Innovation Strategy

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Three Signals Your Industry Is About to Be Disrupted

Emerging technology and new business models have created new ways of serving customers and allowed digital leaders to disrupt traditional companies. Disruption rarely comes out of nowhere, however: There are common patterns to learn from and three major signals to recognize in evaluating the risk for your industry.

Why High-Tech Commoditization Is Accelerating

Technology-intensive product manufacturers, automakers, or white goods makers used to be able to capitalize on their longstanding engineering and design leadership to cement their positions. But that’s no longer the case. Today, young upstarts in many product segments, especially from China, can develop world-class design and production capabilities in a short period of time. In some cases, they are closing gaps with long-established incumbents and becoming market leaders within a decade.

Why AI Isn’t the Death of Jobs

  • Research Highlight
  • Read Time: 6 min 

When pundits talk about the impact that artificial intelligence will have on the labor market, the outlook is usually bleak, with the loss of many jobs to machines as the dominant theme. But that’s just part of the story — a probable outcome for companies that use AI only to increase efficiency. As it turns out, companies using AI to also drive innovation are more likely to increase headcount than reduce it.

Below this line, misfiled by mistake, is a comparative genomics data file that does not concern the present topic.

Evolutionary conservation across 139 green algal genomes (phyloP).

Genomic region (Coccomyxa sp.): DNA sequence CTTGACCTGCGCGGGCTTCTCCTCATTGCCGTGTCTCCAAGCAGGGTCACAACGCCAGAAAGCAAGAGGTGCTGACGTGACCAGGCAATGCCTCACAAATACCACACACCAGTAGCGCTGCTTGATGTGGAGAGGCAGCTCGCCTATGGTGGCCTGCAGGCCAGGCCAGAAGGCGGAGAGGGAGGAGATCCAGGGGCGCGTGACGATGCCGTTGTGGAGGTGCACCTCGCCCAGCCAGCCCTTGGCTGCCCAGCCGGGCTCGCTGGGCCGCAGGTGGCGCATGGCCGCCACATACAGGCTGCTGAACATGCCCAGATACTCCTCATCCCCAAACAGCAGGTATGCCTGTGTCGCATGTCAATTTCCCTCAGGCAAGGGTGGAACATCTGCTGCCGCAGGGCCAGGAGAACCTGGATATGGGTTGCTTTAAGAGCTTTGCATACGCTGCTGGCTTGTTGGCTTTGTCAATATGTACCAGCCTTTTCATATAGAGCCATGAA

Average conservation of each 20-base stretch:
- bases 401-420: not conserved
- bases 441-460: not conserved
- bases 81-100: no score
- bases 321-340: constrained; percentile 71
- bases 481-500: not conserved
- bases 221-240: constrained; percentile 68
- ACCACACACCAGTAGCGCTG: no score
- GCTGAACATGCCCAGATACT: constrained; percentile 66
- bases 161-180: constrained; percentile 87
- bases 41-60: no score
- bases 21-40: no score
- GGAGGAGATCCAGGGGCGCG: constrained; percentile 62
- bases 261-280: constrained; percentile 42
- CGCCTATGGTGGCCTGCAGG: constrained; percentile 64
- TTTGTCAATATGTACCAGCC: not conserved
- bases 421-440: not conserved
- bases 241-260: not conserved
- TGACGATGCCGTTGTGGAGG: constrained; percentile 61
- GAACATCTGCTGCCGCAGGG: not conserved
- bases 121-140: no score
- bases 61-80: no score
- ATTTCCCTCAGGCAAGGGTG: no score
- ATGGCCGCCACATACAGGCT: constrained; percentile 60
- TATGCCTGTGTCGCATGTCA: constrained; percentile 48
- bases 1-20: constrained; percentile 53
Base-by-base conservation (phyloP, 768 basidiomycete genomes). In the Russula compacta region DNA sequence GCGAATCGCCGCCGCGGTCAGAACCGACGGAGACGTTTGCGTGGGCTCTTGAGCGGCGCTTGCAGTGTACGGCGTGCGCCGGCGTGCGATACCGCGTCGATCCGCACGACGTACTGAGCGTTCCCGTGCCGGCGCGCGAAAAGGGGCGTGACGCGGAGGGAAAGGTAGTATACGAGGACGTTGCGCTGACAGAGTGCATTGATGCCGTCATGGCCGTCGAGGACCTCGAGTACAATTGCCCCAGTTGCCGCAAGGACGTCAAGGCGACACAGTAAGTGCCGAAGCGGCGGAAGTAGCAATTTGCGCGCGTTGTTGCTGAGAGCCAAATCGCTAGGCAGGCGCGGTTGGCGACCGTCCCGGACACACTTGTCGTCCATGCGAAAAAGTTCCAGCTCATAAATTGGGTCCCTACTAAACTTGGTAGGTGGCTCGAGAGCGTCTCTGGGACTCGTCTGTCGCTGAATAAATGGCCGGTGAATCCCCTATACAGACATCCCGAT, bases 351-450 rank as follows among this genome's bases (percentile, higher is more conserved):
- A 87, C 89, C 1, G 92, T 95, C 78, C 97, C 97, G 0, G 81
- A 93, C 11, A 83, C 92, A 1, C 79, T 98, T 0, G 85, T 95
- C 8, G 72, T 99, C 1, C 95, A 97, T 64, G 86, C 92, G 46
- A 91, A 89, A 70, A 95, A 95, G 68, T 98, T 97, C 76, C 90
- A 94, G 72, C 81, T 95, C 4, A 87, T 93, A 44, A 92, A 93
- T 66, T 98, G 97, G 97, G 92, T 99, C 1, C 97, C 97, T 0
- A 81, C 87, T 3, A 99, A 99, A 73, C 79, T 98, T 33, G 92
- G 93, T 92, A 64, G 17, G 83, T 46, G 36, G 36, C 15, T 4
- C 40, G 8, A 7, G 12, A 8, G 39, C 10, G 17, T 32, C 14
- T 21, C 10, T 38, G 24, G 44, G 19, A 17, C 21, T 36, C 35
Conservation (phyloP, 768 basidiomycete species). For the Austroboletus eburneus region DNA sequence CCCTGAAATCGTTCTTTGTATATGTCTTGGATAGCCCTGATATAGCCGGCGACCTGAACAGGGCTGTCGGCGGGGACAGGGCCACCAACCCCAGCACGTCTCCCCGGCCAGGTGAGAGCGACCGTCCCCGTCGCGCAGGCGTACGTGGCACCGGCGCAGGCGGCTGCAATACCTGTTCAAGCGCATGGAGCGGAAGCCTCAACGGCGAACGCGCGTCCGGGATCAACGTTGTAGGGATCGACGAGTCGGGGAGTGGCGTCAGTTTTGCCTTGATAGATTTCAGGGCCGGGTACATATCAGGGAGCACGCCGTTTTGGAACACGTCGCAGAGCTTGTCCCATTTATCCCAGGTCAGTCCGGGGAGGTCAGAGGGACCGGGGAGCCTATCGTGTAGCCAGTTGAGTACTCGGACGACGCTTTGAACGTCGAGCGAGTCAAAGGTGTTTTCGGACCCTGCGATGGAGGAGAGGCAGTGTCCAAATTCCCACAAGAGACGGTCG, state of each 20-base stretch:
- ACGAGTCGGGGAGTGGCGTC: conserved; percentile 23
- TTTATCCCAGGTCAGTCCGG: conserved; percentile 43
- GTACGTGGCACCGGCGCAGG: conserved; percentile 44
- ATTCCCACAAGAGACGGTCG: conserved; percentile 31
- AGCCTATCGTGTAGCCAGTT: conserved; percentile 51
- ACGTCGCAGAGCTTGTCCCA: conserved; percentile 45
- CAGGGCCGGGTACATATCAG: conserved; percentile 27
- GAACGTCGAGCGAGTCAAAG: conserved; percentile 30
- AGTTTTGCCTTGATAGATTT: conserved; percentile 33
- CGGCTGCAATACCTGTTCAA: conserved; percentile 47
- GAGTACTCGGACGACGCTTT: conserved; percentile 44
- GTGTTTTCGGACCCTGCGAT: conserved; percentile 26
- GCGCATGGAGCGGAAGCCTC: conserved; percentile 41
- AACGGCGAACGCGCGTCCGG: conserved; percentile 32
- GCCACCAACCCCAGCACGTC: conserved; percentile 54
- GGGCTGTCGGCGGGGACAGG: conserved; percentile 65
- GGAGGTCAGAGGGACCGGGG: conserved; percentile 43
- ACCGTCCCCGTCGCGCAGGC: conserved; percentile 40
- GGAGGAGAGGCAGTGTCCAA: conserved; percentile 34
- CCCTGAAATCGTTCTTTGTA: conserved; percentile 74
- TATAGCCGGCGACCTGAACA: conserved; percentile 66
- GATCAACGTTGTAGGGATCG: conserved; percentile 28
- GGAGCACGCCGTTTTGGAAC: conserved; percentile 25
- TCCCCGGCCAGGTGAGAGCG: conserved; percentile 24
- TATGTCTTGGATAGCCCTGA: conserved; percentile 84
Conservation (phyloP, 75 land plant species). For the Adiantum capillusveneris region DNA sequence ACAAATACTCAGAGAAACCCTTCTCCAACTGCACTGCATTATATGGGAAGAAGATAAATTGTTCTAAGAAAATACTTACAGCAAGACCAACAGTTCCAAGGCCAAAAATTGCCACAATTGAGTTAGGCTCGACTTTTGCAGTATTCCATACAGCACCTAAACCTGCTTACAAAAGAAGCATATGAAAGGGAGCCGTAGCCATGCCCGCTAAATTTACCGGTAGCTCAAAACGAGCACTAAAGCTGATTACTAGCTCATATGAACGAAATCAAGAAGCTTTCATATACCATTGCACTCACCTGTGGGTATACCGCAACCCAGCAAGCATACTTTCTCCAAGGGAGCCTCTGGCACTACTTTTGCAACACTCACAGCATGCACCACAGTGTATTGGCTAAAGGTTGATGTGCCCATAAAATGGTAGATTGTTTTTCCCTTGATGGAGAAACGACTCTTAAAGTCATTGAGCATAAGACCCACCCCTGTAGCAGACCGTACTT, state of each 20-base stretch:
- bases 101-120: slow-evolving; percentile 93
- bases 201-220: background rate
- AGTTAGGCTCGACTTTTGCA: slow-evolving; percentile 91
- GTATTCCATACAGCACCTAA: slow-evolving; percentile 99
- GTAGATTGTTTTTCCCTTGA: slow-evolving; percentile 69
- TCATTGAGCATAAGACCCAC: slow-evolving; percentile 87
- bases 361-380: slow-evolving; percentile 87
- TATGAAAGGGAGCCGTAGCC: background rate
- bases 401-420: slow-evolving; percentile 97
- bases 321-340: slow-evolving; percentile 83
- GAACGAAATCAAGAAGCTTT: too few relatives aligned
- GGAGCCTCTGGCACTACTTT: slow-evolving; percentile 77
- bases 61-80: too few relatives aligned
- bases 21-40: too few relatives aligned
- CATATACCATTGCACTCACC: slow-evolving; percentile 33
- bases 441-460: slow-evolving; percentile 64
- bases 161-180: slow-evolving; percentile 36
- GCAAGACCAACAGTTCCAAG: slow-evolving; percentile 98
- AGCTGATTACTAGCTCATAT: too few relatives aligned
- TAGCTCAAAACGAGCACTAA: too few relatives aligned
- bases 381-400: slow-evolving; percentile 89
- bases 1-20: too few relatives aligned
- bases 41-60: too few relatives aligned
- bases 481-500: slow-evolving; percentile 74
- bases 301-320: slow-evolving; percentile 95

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Building the Right Ecosystem for Innovation

As digital disruption expands, many legacy businesses seek partnerships with tech companies to maintain competitiveness in the digital sphere. But instead of a centralized “hub” partnership, some companies find greater success through an adaptive ecosystem model, where partners develop significant projects or innovations together. This type of strategy requires imagination and flexibility.

If You Cut Employees Some Slack, Will They Innovate?